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Our Blog

24
Sep

Reach Your Target Market Through These E-Mail Marketing Tips

Writing a letter has never been this profitable.

E-mail marketing is known to be one of the most personal forms of advertising. Over the past few years, it was overstated to be languish and futile. However, taking advantage on its personalized attribute, e-mail has revived and has proven its efficiency in reaching your potential leads’ inboxes, especially the privy readers and internet introverts.

Statista, an online statistics portal, revealed that Facebook has 1.49 billion monthly active users as of the 2nd quarter of 2015. In contrast, there are 2.6 billion estimated e-mail users worldwide as of 2015, according to a technological market research firm Radicati Group. This humongous number apparently gave birth to the idea of direct marketing while maintaining the soft-selling attribute of copywriting.

Just like any other online marketing channels, a promotional e-mail requires a mindful content and solid copywriting. True, it is easy to ignore, delete, or mark e-mail as spam; but in your recipients’ inboxes, your message has a greater chance of being read compared to social media—but these two are both effective marketing channels. Before you write your draft, hang on and ponder some of our tips that would make your reader open that e-mail you have been composing in your head right now.

1. Make the reader open it. Those few words you will write in the subject line would create the first impression. It has the power to make yours the most prominent among any email in their inboxes. While some create taglines, or put a call-to-action in the subject line, make yours unique. It is the prologue of the main message. Arouse their curiosity and make them read the main content.

2. Add some personal touch. Make it sound personal and conversational even if it’s intended for promotion. What would you likely read: an effortful e-mail from an old friend, an obvious lazy promotional e-mail blast, or a spate of e-mail notification from a social networking site in your box? According to Marketing Profs, most e-mail template has “placeholder tags”—a feature where you can change the name of the recipient. It takes time, but why not?

3. Humanize. This is the other option if you can’t do number two. Build trust and rapport by putting a human image in your e-mail marketing. For example, some internet marketers indicate the CEO’s name as sender to make an impression that the CEO of the company is exchanging e-mails with your recipient. Or if not, put your name as marketer. It adds credibility and warmth to your e-mail.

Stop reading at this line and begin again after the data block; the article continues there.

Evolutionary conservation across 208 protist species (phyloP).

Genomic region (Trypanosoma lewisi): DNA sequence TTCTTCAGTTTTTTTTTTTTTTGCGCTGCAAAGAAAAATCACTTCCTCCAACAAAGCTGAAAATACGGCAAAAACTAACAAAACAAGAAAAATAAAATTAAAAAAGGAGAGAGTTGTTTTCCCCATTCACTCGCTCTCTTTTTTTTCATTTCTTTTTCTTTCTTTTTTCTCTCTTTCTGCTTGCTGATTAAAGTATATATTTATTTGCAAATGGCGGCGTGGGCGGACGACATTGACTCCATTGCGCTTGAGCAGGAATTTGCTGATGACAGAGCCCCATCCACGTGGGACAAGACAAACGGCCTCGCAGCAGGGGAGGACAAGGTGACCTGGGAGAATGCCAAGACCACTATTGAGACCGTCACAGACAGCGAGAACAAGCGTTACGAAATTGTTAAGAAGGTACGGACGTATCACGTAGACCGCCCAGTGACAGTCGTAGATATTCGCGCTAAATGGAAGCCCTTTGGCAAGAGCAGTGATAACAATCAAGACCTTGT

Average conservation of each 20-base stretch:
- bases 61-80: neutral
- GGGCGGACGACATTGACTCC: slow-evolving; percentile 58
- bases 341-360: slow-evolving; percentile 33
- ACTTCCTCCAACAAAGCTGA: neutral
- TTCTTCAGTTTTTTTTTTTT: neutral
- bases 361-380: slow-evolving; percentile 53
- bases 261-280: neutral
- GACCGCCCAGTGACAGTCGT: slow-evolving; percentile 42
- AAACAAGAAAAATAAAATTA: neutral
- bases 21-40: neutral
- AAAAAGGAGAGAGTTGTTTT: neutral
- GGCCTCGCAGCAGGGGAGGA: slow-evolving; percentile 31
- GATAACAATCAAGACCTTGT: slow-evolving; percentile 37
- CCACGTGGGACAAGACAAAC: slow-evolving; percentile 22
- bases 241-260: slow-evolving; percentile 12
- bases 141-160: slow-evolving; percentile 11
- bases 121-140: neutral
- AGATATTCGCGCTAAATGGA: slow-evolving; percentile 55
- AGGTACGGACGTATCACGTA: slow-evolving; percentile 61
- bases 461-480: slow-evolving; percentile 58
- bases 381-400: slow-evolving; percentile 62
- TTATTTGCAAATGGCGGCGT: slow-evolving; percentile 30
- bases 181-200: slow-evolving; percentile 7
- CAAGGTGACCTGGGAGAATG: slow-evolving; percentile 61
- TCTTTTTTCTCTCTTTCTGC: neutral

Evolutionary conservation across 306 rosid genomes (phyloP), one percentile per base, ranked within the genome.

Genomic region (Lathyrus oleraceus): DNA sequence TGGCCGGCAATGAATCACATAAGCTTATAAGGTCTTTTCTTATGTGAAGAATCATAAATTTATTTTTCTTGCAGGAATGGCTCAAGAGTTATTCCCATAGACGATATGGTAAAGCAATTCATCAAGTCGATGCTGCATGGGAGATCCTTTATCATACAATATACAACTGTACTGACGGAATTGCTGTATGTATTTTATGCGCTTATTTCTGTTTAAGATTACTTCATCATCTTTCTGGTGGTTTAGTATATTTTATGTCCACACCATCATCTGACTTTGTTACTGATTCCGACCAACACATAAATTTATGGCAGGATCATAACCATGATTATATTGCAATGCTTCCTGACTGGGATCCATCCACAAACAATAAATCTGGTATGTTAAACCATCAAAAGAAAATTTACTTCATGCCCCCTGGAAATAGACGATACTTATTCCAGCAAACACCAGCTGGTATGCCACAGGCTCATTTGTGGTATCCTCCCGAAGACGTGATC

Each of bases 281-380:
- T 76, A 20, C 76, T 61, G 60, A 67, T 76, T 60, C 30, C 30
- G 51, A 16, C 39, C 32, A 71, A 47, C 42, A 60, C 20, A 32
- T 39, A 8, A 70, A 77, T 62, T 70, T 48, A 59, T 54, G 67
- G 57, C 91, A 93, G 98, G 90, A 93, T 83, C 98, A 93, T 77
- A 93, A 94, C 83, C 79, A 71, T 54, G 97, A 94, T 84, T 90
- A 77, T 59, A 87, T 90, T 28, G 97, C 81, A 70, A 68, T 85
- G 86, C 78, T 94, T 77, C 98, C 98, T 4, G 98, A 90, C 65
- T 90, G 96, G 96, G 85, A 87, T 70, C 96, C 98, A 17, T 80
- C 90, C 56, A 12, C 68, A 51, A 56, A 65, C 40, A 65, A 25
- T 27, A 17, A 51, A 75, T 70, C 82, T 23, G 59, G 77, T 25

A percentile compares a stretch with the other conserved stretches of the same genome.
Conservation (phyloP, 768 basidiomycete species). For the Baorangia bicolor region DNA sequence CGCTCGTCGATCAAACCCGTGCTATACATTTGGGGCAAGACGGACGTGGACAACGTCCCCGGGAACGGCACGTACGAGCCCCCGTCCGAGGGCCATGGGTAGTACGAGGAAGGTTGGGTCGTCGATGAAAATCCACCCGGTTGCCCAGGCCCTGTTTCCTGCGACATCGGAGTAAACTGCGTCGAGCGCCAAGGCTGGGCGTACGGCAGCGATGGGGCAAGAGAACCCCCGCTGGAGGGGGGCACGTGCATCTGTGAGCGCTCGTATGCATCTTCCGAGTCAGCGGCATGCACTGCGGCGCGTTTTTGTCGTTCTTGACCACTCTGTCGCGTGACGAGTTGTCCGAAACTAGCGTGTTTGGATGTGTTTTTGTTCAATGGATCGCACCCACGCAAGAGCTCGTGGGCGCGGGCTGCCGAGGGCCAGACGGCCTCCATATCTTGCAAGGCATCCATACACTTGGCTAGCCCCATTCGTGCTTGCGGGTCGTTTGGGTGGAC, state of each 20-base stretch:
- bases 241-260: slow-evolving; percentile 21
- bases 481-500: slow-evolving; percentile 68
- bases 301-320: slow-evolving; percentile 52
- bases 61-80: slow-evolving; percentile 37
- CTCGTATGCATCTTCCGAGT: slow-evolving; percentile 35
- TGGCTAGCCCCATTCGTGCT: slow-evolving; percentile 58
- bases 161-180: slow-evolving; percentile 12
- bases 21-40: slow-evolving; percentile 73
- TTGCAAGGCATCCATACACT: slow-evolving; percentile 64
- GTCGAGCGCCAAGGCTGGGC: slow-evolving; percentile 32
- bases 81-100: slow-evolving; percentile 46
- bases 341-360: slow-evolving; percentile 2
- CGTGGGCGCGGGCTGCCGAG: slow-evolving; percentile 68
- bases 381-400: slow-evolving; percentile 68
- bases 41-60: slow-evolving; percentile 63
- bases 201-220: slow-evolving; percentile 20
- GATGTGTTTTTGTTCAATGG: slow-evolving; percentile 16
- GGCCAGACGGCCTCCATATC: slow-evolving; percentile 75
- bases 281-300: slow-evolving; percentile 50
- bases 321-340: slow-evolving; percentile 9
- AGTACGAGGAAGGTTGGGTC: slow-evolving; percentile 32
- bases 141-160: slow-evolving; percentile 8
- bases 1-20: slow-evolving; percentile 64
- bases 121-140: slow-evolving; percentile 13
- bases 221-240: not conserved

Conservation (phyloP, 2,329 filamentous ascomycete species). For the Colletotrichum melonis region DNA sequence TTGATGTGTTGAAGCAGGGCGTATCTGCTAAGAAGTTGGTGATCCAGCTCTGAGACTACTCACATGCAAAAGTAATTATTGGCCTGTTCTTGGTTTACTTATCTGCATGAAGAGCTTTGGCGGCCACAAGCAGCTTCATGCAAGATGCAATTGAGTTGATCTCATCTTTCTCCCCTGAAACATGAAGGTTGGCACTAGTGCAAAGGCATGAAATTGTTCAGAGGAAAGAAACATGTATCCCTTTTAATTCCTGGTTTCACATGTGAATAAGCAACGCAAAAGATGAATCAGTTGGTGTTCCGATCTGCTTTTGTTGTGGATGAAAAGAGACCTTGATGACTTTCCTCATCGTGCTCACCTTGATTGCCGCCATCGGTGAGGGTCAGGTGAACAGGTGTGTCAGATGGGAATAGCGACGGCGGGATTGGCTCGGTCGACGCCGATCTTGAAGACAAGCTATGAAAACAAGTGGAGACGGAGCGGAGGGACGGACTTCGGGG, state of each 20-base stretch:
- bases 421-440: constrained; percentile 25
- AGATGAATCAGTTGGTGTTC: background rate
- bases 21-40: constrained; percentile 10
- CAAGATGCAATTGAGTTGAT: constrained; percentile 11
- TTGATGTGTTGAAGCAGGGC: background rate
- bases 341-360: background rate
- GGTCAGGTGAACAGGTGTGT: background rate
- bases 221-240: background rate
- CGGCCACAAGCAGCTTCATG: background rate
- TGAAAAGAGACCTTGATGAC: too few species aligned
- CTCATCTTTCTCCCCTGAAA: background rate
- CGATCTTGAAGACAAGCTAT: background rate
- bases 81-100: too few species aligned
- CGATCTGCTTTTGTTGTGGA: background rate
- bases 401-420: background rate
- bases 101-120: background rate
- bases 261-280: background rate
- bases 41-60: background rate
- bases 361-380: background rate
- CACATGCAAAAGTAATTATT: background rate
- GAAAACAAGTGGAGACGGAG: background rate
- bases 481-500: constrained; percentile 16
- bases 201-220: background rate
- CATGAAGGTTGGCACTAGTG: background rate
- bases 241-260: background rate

4. Brevity is the key. Respect the time of your readers. As the banality goes, keep it short and simple. It’s the only way to deal with the readers’ short attention span. More so, it is easier to retain concise messages.

5. Connect the content. Does your content make sense at all? Satisfy what you have written in your subject line. Make your content relevant. In all kinds of writing, it is important to answer the questions “so what?” and “why.” Also, do not promote at all times. There is no harm in sharing inspiring and informative stories.

6. Don’t be too aggressive. Send those e-mails ideally at most once or twice a day. Put yourself in the shoe of an email reader. One will lose enthusiasm reading consecutive and multiple emails from same source. Otherwise, your bulky email will land the spam folder. Take it as an advantage on your part, too. Limiting your email count can conserve your ideas for future use.

7. Write what’s true. Do not deceive your customer. If you talked about giving free samples or offering discounts, you’d have to live up to that claim. Would you trick them with the small font payment dues at the bottom of the copy, or treat them as serious buyers? Hoodwinking would ruin your customers’ loyalty for sure.

8. Attach nothing. Is there a need for attachment if the message is already in the copy? Instead, put links that can bolster your promotion.

Bon Voyage! All our e-mail marketing tips have been sent!

Got more suggestions? Drop them at the comment box; we’d be pleased to hear them.

Sources:

copyblogger.com, emailmarketing.comm100.com, marketingprofs.com

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